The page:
Landa’s story: “Individuality, in a world which makes conformity a norm, is the ultimate prize.”

Landa Mabenge is a Sussex Chevening scholar, MA Gender Studies student and entrepreneur. We were delighted to have him join the Business School as Events and Communications Coordinator for a term this year. His consultancy educates and creates awareness on transgender and gender diverse identities, and works with organisations to develop and implement diversity policies. He talks to us about life as an international student, what it takes to be a leader, and why studying at Sussex was a childhood dream.

When choosing a place to study your Masters, what made Sussex stand out for you?

Sussex has always been a childhood dream, ever since I learnt that South Africa’s former President Thabo Mbeki studied Economics there, whilst in the midst of the liberation struggle during apartheid. I have always admired the way that he approached development and the economy.

Sussex has a fantastic global reputation and is consistently ranked among the best in the world – you don’t ever speak about UK universities and leave it out. Whilst talking to other students, I found they all had such amazing experiences that came with their degree. I decided it would be the best place to nurture my leadership abilities and to build my own network.

Sussex also takes its alumni very seriously and invests in their network, so there’s opportunity for me to build bigger connections outside of my course. The opportunity to also work as part of the Business School has been priceless. I’ve met people who have added value to who I am and the person I am becoming.

What was your experience of being a Chevening scholar?

I heard about it from another Chevening scholar and decided to apply. It’s the UK Government’s contribution towards developing young leaders from different countries – an investment in not only your academic journey but also the building of professional networks.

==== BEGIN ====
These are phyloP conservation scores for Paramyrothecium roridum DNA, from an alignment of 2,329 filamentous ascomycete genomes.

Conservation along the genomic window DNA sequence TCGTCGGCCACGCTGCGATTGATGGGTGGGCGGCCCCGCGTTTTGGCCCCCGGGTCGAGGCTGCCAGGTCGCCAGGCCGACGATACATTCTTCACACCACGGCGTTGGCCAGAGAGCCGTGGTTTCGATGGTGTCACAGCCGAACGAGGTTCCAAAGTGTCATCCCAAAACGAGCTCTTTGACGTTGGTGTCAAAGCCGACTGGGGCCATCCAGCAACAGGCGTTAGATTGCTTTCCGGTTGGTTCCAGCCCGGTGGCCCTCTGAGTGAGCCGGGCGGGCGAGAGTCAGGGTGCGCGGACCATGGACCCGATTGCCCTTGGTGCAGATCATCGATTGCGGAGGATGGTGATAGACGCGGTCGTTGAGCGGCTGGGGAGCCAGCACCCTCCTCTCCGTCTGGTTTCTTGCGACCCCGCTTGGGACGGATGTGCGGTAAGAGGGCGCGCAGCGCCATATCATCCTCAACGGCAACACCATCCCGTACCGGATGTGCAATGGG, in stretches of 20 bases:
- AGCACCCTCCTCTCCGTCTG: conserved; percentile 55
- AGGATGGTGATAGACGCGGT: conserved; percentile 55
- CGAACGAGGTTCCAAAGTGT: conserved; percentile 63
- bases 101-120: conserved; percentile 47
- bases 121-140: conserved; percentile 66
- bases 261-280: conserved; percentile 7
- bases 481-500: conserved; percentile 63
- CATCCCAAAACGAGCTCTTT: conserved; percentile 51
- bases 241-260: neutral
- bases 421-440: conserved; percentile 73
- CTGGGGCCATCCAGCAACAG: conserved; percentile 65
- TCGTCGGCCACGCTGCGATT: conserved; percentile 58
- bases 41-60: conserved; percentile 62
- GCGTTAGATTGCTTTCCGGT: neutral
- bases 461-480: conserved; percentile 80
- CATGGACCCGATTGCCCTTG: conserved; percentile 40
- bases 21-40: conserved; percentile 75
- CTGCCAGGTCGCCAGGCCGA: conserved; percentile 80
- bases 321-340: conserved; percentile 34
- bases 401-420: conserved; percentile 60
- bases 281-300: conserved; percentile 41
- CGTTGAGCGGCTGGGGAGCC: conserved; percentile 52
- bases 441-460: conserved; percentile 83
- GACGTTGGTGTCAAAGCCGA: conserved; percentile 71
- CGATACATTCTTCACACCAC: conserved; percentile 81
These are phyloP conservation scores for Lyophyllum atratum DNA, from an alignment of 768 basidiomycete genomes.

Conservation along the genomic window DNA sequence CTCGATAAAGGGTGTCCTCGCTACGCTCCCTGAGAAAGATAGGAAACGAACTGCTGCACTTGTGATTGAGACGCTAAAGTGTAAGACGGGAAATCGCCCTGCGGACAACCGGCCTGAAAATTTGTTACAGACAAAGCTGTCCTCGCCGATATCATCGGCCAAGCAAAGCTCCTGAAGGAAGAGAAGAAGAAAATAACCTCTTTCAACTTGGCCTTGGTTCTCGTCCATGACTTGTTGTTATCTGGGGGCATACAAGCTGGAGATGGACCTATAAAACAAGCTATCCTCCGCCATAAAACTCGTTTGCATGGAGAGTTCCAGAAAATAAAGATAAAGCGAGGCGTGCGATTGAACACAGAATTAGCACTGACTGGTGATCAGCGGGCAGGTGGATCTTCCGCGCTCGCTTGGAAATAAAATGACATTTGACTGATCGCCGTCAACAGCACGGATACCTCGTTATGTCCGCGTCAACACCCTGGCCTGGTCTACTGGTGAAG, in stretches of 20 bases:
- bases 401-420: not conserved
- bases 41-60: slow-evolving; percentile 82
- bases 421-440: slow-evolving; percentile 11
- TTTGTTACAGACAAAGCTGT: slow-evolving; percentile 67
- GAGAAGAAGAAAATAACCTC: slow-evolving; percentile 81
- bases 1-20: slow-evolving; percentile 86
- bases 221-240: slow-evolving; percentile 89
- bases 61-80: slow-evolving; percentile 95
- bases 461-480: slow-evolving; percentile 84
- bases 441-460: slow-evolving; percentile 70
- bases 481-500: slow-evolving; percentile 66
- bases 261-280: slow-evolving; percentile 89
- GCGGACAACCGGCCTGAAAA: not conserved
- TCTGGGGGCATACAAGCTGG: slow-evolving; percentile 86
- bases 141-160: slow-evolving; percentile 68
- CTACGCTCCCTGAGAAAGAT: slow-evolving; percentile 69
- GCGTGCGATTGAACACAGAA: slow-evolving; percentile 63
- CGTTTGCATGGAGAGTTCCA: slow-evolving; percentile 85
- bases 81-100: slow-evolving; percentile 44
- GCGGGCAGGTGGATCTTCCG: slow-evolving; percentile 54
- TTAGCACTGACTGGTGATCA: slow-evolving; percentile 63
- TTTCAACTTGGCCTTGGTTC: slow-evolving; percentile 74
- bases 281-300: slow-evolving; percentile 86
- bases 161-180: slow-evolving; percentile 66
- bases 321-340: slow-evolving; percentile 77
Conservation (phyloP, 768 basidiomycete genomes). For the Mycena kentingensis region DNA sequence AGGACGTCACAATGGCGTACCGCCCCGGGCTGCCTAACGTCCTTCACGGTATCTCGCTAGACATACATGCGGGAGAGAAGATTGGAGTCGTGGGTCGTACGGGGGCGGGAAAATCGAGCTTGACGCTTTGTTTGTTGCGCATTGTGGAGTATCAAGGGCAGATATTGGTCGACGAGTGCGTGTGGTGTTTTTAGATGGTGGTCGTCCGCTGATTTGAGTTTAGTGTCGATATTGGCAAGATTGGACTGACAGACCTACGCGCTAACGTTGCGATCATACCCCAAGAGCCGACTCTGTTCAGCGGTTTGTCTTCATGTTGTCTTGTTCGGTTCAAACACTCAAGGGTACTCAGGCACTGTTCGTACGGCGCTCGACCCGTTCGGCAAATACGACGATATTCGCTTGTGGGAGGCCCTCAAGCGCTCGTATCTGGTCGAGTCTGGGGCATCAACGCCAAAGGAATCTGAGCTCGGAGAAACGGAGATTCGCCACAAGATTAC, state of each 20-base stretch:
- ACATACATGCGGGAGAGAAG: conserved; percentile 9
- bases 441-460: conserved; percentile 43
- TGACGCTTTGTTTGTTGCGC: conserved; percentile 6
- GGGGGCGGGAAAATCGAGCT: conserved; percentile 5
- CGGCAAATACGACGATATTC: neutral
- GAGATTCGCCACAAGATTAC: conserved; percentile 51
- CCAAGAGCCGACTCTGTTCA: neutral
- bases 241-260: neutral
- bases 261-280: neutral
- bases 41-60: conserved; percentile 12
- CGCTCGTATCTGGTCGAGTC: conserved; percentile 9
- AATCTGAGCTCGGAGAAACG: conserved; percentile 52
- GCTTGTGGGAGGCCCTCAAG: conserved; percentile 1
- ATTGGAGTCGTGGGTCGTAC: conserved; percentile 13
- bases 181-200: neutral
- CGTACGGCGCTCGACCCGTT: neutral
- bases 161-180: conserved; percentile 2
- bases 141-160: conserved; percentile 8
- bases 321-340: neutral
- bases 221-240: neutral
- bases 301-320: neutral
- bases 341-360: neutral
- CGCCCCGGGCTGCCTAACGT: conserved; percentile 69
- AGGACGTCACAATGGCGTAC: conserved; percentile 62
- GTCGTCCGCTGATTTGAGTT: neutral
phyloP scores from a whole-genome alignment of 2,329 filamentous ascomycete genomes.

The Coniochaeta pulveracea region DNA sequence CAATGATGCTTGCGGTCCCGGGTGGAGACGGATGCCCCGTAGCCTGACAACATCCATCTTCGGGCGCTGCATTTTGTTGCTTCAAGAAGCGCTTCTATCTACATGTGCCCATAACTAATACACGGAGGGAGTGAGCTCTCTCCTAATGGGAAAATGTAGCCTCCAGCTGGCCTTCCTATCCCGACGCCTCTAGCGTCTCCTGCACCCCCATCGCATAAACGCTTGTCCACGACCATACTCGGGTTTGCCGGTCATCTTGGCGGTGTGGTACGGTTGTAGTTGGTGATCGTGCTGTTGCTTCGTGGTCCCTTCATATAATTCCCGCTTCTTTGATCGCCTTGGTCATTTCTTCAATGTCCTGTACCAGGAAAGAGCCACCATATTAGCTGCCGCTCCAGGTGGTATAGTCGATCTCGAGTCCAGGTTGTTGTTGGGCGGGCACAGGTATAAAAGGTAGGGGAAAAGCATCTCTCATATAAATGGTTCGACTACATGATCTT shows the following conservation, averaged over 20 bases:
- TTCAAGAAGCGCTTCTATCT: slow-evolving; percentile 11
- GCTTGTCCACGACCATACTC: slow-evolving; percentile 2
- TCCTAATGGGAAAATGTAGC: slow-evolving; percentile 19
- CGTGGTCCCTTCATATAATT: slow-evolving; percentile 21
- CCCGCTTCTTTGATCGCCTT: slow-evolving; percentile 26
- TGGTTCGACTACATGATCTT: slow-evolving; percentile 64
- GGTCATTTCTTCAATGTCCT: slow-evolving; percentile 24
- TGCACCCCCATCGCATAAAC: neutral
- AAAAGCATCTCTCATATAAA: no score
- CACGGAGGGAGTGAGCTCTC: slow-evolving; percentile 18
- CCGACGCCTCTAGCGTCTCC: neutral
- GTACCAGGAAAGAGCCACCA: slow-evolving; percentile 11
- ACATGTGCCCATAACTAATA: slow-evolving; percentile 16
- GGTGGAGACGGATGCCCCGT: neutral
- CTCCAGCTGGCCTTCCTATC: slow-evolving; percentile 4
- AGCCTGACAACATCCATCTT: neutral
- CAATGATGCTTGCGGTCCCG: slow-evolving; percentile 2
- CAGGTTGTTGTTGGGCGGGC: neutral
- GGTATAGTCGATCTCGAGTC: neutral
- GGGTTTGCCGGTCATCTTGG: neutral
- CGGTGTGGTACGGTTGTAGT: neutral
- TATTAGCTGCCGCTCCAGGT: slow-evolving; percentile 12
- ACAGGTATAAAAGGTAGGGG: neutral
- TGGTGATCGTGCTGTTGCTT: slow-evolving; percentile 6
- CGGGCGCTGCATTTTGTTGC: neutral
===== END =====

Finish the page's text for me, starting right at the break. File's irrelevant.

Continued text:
The UK is the best in terms of higher education, and the scholarship made it all possible for me, covering my tuition and living expenses. A one year Masters is tough, rigorous and requires all of you – but it also stretches you and unleashes your true potential.

From your perspective of being an international student coming to the UK, what was your most surprising discovery?

That summer will never really descend on the UK. It’s been freezing at times! But honestly, I think the UK is an extremely user-friendly and accommodating place for international students. It feels like space has been created for them to be nurtured, to learn and to grow during their time here. It introduces this canvas where one can just paint whatever they need to paint, to get what they need out of their experience in the UK, both in the classroom and independently.

Did you bring anything with you to remind you of home?

I brought pictures of friends and family who mean the world to me, and a South African flag face mask which I proudly wore everywhere!

What are your tips to help students balance work with studies?

Time management is an essential skill. As an international student I could only work 20 hours per week, so I needed to plan out my days effectively. Blocking out four hours every morning to focus on my role made it easier to manage and meant I had the afternoon to concentrate on my studies. It allowed me to have a good work life balance and to plan time to rest, to take a walk, or to connect with nature.

Your book, Becoming Him: A trans memoir of triumph, is an account of your lived experience as a trans man. What is important for you that readers take away from your story?

For me, the one fundamental thing is for people to realise that no two lives are the same. We each embody a uniqueness, and it’s important to be able to embrace this. There shouldn’t be any gatekeeping from other human beings that keeps people from doing so. Becoming Him is irrefutable proof that life is a maze that can only be navigated by the person walking through it. It reminds us that individuality, in a world which makes conformity a norm, is the ultimate prize.

In 2016 you founded, providing diversity consultancy services and vital linkages to healthcare. What advice would you give to an aspiring entrepreneur about setting up their own venture?

You need to be guided by your purpose, and that purpose must be aligned with your passion. Spend time with yourself to figure out why you are here and what you are good at. What is the one thing you would do and not need to be remunerated for? This will guide you towards a business that is uniquely yours. Being a gender diversity consultancy, my business is very new to South Africa, and I am watching my footprint grow year on year.